Dissolved Oxygen


Although water is a liquid, it usually contains a significant amount of dissolved oxygen (DO) plus small amounts of other gasses.  Icy cold water (0oC) can hold as much as 4.9% oxygen by volume.  However, as the water’s temperature increases its ability to hold oxygen decreases.  The chart below lists the maximum amount of oxygen that can be dissolved in water at different temperatures:

(Max. % by volume)
0 4.9
10 3.8
20 3.1
30 2.6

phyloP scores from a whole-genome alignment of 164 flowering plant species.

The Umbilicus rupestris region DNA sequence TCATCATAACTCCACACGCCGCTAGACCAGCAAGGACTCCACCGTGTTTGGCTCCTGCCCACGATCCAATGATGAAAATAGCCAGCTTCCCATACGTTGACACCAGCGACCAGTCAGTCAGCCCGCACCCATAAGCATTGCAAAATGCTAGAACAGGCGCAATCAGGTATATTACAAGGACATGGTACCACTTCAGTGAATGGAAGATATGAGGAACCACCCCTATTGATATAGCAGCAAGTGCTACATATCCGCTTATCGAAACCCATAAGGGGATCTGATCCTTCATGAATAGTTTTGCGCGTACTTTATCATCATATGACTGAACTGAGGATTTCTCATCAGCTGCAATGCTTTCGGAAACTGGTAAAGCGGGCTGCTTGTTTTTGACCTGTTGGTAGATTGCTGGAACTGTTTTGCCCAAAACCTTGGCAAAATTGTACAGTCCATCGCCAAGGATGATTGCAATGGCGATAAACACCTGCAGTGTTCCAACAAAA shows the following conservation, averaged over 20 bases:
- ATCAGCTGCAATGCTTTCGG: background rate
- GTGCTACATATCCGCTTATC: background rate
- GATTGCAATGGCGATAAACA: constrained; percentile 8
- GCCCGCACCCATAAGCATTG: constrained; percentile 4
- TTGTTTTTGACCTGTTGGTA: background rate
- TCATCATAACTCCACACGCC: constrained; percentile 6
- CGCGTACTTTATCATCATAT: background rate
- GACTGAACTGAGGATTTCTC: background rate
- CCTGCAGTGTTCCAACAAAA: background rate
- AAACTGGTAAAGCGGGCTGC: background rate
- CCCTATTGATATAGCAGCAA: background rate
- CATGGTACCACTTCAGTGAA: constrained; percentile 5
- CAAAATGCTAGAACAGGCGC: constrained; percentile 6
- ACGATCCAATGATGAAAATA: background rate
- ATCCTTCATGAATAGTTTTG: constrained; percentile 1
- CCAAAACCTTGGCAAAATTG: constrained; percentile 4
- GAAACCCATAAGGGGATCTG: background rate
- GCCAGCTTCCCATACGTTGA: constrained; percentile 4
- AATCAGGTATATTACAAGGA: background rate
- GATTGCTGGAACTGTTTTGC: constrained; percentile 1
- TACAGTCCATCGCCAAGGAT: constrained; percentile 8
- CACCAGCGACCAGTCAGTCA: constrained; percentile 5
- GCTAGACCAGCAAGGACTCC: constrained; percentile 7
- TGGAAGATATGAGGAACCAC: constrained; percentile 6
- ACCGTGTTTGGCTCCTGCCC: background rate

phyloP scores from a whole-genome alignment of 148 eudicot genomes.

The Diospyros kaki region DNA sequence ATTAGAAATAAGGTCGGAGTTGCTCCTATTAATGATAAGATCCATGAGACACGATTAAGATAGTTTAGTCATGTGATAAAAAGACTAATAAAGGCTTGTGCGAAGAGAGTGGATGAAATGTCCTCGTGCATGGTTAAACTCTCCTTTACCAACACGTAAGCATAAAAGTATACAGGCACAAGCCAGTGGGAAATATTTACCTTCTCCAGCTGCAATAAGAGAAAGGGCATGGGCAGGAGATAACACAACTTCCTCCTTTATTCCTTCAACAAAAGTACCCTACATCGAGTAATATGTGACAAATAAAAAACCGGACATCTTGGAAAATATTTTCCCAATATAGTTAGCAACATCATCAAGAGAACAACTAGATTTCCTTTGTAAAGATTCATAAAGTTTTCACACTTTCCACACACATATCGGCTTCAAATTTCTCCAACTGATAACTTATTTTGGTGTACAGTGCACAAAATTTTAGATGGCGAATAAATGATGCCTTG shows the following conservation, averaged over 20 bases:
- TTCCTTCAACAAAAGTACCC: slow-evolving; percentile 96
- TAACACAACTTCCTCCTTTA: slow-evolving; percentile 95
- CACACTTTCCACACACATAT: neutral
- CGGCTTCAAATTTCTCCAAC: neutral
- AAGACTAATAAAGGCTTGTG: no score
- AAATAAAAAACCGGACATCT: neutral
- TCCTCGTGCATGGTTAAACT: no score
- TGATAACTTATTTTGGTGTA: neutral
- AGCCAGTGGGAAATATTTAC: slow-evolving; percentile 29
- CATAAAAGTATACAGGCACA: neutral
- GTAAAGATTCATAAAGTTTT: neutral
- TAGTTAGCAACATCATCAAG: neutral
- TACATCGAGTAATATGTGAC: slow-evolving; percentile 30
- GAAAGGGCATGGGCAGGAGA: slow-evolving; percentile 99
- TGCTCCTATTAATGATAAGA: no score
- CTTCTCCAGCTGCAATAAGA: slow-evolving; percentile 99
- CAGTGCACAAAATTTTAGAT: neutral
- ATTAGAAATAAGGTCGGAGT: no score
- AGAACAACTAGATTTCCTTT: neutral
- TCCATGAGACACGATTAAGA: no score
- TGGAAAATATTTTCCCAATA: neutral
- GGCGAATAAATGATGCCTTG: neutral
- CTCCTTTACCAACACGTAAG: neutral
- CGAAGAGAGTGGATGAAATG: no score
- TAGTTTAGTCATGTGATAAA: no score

DO is highest in cold mountain streams where the water is aerated by waterfalls and rapids.  Insects living here can usually rely on gills, plastrons, or cuticular respiration to meet their metabolic demand for oxygen.  Shallow lakes and ponds with warm, quiet water have less potential to hold DO so insects may need to rely more heavily on air bubbles or snorkel-like breathing tubes.  In water polluted by organic wastes, bacteria consume nearly all of the DO and create a near-anaerobic environment.  Insects that manage to survive under these conditions usually get all of their oxygen directly from the atmosphere.